Follow the Kindness of Mr. Rogers
Photo: Calvin University
In this time of political and racial division, said Scott Sauls in the final presentation of the January Series 2021, it might help if we took some life lessons from Fred Rogers, the Presbyterian pastor and TV personality whose show Mr. Rogers’ Neighborhood ran on PBS for more than 30 years.
“In the past few years, Fred Rogers has been reemerging. He was an inspiration, especially in the way that he embodied gentleness,” said Sauls, senior pastor of Christ Presbyterian Church in Nashville, Tenn.
Leading to this rebirth of interest in Mr. Rogers was the 2019 movie A Beautiful Day in the Neighborhoodstarring Tom Hanks; the 2020 documentary Won't You Be My Neighbor?; and the 2019 book Exactly as You Are: The Life and Faith of Mr. Rogers. Fred Rogers died in 2003.
“I think the Mr. Rogers phenomenon suggests that there is a quiet majority of people who don’t like the current social climate — that they crave the kind of gentleness and wonder he brought to the world,” said Sauls.
Many people long to hear kind words instead of the rancorous arguing that has gone on, especially during the recent political season, said Sauls. People are tired of the conflict, in church and in society — and they want to hear steady, truthful voices.
“I think Fred Rogers believed you should be kind to everyone because every person you meet is fighting battles,” said Sauls. “He treated everyone with dignity, asking them to be his neighbor and letting them know” he not only loved them but “he liked them.”
Before coming to Nashville, Sauls was a leader and preaching pastor for Redeemer Presbyterian Church in New York City, where he worked alongside Dr. Timothy Keller. He has also planted and pastored churches in Kansas City and St. Louis, and he is a frequent speaker at conferences, leadership retreats, and events for university students.
In his January Series talk, titled “Prophetic Fire and Persuasive Gentleness: Why We Must Have Both,” he said he believes Fred Rogers exemplified a kind, gentle spirit because of the turmoil he felt growing up.
“Many people might be surprised that Mr. Rogers was largely driven by distressed emotion — anger, sadness, hurt, shame, living in fear,” said Sauls. “A major impulse behind his gentleness was that he never got over being bullied in school by his peers who called him ‘Fat Fred.’ He made the decision, out of his own anger and sadness, that no other child would ever feel the way he felt. He knew how words could cut us deeply.”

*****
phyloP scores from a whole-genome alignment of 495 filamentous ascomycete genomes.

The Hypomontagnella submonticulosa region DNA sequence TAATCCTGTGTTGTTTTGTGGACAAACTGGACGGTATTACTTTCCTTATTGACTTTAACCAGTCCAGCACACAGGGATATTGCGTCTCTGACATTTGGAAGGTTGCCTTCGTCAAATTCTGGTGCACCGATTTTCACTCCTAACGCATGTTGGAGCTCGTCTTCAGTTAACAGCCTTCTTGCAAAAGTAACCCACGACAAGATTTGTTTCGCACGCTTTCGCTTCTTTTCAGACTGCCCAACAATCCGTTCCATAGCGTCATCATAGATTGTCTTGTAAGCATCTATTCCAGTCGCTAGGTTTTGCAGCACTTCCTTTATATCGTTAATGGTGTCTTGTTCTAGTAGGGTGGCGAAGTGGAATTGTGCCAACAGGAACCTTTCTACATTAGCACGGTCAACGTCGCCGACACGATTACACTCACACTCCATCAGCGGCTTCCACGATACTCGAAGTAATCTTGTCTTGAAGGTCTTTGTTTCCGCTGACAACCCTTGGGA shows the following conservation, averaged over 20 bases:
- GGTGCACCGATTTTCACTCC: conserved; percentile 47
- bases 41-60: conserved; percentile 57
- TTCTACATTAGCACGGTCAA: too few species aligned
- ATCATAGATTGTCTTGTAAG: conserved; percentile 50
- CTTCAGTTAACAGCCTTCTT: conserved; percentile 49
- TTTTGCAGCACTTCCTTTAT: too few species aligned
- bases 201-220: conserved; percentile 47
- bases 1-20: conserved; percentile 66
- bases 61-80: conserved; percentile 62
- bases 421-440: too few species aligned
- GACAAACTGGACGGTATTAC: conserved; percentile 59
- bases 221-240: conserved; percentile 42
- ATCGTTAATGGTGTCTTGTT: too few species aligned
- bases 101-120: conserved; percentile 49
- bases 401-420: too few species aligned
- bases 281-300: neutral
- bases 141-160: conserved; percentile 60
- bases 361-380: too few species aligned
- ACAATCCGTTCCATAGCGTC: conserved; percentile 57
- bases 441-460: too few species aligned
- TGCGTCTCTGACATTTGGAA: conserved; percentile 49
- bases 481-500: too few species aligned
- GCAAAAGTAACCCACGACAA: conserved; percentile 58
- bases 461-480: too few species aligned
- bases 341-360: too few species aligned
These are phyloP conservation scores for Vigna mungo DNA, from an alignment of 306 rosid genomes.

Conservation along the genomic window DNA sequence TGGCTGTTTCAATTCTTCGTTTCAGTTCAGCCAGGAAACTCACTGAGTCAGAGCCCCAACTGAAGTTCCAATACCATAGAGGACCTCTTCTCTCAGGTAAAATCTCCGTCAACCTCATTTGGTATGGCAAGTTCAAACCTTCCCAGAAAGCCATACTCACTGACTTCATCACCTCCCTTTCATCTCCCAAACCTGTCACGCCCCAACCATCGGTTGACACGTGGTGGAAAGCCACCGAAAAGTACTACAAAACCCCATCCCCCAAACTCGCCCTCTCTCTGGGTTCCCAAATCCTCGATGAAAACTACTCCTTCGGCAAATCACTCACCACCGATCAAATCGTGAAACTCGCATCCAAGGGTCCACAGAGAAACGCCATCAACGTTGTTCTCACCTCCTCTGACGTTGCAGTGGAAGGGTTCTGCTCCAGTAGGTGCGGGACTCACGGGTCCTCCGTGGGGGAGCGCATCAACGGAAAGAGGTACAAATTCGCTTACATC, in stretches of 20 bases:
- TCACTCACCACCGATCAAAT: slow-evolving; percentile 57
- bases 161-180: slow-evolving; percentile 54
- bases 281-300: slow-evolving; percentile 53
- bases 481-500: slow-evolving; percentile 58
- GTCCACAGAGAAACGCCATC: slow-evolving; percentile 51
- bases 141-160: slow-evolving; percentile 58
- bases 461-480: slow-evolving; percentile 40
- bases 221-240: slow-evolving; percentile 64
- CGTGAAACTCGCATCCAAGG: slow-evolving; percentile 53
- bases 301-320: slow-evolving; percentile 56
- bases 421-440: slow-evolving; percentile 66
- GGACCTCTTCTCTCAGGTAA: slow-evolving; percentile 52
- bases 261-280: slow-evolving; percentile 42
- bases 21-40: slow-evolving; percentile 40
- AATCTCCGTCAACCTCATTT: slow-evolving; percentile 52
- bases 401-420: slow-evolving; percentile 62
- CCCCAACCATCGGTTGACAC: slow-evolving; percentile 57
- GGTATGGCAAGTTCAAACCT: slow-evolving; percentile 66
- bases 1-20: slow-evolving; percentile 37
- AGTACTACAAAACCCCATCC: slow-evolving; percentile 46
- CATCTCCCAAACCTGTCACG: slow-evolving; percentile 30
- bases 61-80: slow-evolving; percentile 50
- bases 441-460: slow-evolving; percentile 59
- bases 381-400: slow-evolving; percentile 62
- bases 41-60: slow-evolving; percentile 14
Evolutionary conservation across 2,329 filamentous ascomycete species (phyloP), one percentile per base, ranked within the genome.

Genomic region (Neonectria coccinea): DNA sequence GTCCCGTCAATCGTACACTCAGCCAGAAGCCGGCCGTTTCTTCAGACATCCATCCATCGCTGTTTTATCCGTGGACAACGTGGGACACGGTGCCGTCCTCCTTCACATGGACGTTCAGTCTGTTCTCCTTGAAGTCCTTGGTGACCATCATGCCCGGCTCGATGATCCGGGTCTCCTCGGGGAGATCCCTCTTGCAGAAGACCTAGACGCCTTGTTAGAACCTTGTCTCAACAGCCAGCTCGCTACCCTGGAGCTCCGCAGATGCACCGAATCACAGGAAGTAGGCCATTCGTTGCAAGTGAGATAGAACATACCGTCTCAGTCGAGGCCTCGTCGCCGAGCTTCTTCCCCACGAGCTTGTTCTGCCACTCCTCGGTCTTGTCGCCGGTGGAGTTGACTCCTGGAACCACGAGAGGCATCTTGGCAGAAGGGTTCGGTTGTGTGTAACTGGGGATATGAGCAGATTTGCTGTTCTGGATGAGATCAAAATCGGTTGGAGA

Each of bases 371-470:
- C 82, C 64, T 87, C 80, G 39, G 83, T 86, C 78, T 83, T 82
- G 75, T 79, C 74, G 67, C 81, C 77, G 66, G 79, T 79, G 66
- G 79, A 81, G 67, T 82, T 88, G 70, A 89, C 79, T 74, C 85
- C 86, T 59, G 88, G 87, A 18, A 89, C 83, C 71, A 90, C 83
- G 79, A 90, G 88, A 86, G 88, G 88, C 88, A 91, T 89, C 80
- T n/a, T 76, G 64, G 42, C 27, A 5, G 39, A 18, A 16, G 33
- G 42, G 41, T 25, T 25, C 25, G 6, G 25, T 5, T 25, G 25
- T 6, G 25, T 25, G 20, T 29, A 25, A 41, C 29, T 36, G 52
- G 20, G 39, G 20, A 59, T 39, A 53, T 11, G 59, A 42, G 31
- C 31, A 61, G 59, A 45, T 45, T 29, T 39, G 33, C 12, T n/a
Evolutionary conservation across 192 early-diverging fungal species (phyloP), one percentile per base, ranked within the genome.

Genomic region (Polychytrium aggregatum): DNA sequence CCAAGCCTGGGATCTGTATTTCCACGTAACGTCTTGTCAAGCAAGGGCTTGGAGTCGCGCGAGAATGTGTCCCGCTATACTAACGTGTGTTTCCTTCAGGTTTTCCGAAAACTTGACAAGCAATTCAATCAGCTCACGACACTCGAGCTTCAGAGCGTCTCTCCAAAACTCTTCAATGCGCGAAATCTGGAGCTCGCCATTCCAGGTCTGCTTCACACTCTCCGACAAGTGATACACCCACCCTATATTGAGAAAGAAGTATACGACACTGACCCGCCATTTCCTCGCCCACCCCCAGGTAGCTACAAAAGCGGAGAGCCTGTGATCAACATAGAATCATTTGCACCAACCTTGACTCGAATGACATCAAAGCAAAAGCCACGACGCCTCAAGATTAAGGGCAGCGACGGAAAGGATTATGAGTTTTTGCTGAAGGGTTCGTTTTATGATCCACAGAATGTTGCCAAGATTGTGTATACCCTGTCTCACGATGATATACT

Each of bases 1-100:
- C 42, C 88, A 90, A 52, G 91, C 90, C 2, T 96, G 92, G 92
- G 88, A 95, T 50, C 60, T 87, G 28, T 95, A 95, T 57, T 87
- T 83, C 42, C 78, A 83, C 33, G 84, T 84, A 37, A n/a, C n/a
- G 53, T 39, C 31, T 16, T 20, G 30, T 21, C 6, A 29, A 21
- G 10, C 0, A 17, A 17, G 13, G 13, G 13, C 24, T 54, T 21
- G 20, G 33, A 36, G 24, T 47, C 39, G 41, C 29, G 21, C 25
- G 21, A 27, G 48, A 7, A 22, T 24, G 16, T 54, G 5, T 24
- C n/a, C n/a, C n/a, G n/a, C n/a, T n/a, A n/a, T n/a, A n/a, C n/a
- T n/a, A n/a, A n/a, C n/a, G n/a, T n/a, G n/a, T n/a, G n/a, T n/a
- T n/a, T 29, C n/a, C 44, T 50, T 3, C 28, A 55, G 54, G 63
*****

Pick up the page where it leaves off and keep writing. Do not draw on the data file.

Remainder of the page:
Turning from Mr. Rogers, Sauls said we can also, of course, emulate and learn from Jesus, who was certainly kind and gentle in heart. But there is more.
Christ was also driven by something that caused his gentleness to turn to anger — or strong, open emotion — when confronting injustice or hypocrisy.
This is the prophetic fire — a fire that Mr. Rogers also had in a subtle way — that Sauls refers to in the title of his talk.
“If you want to be the aroma of Christ in the world, you may have to be angry sometimes,” said Sauls. “I’m not talking about losing your cool in a raging fire, but in a righteous fire. There is a righteous fire about Christ sometimes, such as when he flings over the tables” of the moneychangers.
There is also a righteous fire about Christ when he visits the tomb of his friend Lazarus. Watching others weep over Lazarus’ death, Christ gets angry over the reality of death, and, feeling deep compassion, he weeps.
In another instance, recorded in Luke 7:36-50, Jesus is eating at the home of a Pharisee when a woman comes in, kneels down, breaks open a flask, and begins crying, wetting Jesus’ feet with her tears. Then, wiping his feet with her hair, she anoints his feet with perfume from the flask.
When the Pharisee saw this, he asked himself why Christ would allow this woman — likely a prostitute — to touch him that way.
Making a point about what is truly just, Jesus said: “You did not put oil on my head, but she has poured perfume on my feet. Therefore, I tell you, her many sins have been forgiven — as her great love has shown. But whoever has been forgiven little loves little” (Luke 7:46-47).
“This woman put on a clinic for the Pharisee, showing what real worship is,” said Sauls.
As 2021 opens, said Sauls, now is the time for people to reason together, to be gentle like Mr. Rogers and Jesus, but also to allow our anger — wherever it may arise within us — to show itself in the right way and in the right circumstances.
“Hate cannot drive out hate; only love can do that,” said Sauls. “Christianity is a fighting religion. God insists that we address issues and put things right again.”
Just like Mr. Rogers, who channeled his childhood pain into gentleness and love, said Sauls, we can also tap into our “distressed emotions” to act in kindness and, when necessary, in righteous anger over injustice.
“Anger can be a legitimate release valve,” he said. “The fruit of such distress is when you channel your anger toward love.”